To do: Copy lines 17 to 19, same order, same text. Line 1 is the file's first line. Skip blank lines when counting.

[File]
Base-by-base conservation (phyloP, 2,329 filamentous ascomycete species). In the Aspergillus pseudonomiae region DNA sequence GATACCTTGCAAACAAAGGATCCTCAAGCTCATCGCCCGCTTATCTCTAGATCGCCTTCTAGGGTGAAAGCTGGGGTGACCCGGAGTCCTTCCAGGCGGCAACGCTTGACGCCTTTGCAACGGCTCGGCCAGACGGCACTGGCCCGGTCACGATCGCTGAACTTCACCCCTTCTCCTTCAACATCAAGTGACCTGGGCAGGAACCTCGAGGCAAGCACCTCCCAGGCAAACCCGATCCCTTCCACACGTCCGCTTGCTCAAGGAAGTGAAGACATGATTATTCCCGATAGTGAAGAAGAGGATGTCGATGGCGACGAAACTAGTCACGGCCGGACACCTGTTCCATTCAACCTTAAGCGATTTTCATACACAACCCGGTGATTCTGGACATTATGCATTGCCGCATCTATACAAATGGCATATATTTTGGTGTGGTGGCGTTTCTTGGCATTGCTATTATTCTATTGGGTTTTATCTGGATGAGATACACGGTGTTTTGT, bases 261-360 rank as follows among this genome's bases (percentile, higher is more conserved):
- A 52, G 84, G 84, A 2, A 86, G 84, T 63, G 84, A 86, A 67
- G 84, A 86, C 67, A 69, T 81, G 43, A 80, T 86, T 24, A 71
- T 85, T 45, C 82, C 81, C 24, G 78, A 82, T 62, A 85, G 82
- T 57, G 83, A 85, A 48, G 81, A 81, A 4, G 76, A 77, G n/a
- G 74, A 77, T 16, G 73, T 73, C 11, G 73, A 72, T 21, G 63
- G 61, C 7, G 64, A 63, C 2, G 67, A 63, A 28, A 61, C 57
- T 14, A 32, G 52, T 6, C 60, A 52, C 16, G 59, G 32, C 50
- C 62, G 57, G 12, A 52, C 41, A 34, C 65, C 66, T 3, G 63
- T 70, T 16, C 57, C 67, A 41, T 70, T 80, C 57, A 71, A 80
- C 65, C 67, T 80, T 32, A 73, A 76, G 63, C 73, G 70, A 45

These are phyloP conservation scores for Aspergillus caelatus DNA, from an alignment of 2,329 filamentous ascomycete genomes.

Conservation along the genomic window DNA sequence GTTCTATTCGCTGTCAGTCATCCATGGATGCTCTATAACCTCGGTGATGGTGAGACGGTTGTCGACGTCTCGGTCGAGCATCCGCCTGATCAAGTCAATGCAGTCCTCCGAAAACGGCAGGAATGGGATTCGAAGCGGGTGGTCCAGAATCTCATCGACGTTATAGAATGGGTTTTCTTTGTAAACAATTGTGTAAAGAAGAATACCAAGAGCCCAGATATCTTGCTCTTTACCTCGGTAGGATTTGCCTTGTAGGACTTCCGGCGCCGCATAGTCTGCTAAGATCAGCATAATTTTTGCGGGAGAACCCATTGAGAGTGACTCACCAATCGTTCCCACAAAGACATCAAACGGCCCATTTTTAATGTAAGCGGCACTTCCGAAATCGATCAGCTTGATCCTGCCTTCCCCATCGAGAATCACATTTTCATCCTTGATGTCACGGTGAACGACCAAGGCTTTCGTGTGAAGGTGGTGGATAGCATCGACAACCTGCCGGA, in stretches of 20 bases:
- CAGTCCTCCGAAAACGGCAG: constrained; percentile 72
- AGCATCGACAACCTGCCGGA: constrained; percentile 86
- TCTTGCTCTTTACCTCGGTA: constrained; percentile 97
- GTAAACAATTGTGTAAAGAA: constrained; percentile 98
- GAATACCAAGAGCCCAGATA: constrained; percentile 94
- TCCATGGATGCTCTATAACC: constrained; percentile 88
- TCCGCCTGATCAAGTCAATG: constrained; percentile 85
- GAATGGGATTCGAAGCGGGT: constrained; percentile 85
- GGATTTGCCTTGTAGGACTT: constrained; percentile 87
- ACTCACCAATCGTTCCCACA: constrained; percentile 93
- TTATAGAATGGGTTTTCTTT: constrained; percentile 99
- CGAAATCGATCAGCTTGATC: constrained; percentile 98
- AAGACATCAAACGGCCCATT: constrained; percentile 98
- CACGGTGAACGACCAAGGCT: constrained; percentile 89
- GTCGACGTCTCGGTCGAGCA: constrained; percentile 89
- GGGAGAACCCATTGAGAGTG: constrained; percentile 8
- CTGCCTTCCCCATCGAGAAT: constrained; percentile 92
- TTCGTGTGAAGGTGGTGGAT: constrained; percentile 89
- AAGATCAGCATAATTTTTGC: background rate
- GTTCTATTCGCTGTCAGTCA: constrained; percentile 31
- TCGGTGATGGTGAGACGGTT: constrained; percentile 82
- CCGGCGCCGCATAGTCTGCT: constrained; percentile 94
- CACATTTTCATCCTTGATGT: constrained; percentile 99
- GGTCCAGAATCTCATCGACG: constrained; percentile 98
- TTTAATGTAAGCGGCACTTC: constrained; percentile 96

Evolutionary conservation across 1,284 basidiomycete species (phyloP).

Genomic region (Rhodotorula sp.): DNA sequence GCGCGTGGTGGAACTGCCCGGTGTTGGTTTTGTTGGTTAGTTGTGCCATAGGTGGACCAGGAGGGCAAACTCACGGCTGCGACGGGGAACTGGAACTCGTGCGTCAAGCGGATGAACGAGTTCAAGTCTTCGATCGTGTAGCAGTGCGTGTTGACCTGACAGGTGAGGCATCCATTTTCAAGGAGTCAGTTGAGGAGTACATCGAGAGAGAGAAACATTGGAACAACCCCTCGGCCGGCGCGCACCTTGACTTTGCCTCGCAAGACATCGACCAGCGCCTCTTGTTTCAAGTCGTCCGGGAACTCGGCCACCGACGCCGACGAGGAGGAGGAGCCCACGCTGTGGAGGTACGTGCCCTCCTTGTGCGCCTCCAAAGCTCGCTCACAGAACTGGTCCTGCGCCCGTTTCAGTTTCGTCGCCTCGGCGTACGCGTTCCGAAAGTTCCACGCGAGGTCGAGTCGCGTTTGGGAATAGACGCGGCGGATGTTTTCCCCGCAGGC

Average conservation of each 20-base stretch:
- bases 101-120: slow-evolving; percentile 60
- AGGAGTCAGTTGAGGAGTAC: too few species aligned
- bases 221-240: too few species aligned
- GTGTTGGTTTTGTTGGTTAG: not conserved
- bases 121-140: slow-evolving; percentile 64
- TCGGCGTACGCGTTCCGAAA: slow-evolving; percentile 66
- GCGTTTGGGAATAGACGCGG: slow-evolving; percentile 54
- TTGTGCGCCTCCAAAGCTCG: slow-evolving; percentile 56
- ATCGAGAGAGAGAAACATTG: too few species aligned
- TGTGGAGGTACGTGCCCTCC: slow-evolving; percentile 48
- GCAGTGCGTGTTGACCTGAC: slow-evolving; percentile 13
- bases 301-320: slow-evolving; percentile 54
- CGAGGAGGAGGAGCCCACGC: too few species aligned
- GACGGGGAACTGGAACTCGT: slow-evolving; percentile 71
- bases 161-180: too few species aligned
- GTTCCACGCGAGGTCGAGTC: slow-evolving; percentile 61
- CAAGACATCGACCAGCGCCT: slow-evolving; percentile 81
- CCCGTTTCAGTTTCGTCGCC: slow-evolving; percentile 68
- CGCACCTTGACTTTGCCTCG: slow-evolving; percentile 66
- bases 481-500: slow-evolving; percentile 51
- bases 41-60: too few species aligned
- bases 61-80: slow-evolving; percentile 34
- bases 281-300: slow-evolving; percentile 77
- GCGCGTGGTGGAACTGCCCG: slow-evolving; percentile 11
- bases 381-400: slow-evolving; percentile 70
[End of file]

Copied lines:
- GTAAACAATTGTGTAAAGAA: constrained; percentile 98
- GAATACCAAGAGCCCAGATA: constrained; percentile 94
- TCCATGGATGCTCTATAACC: constrained; percentile 88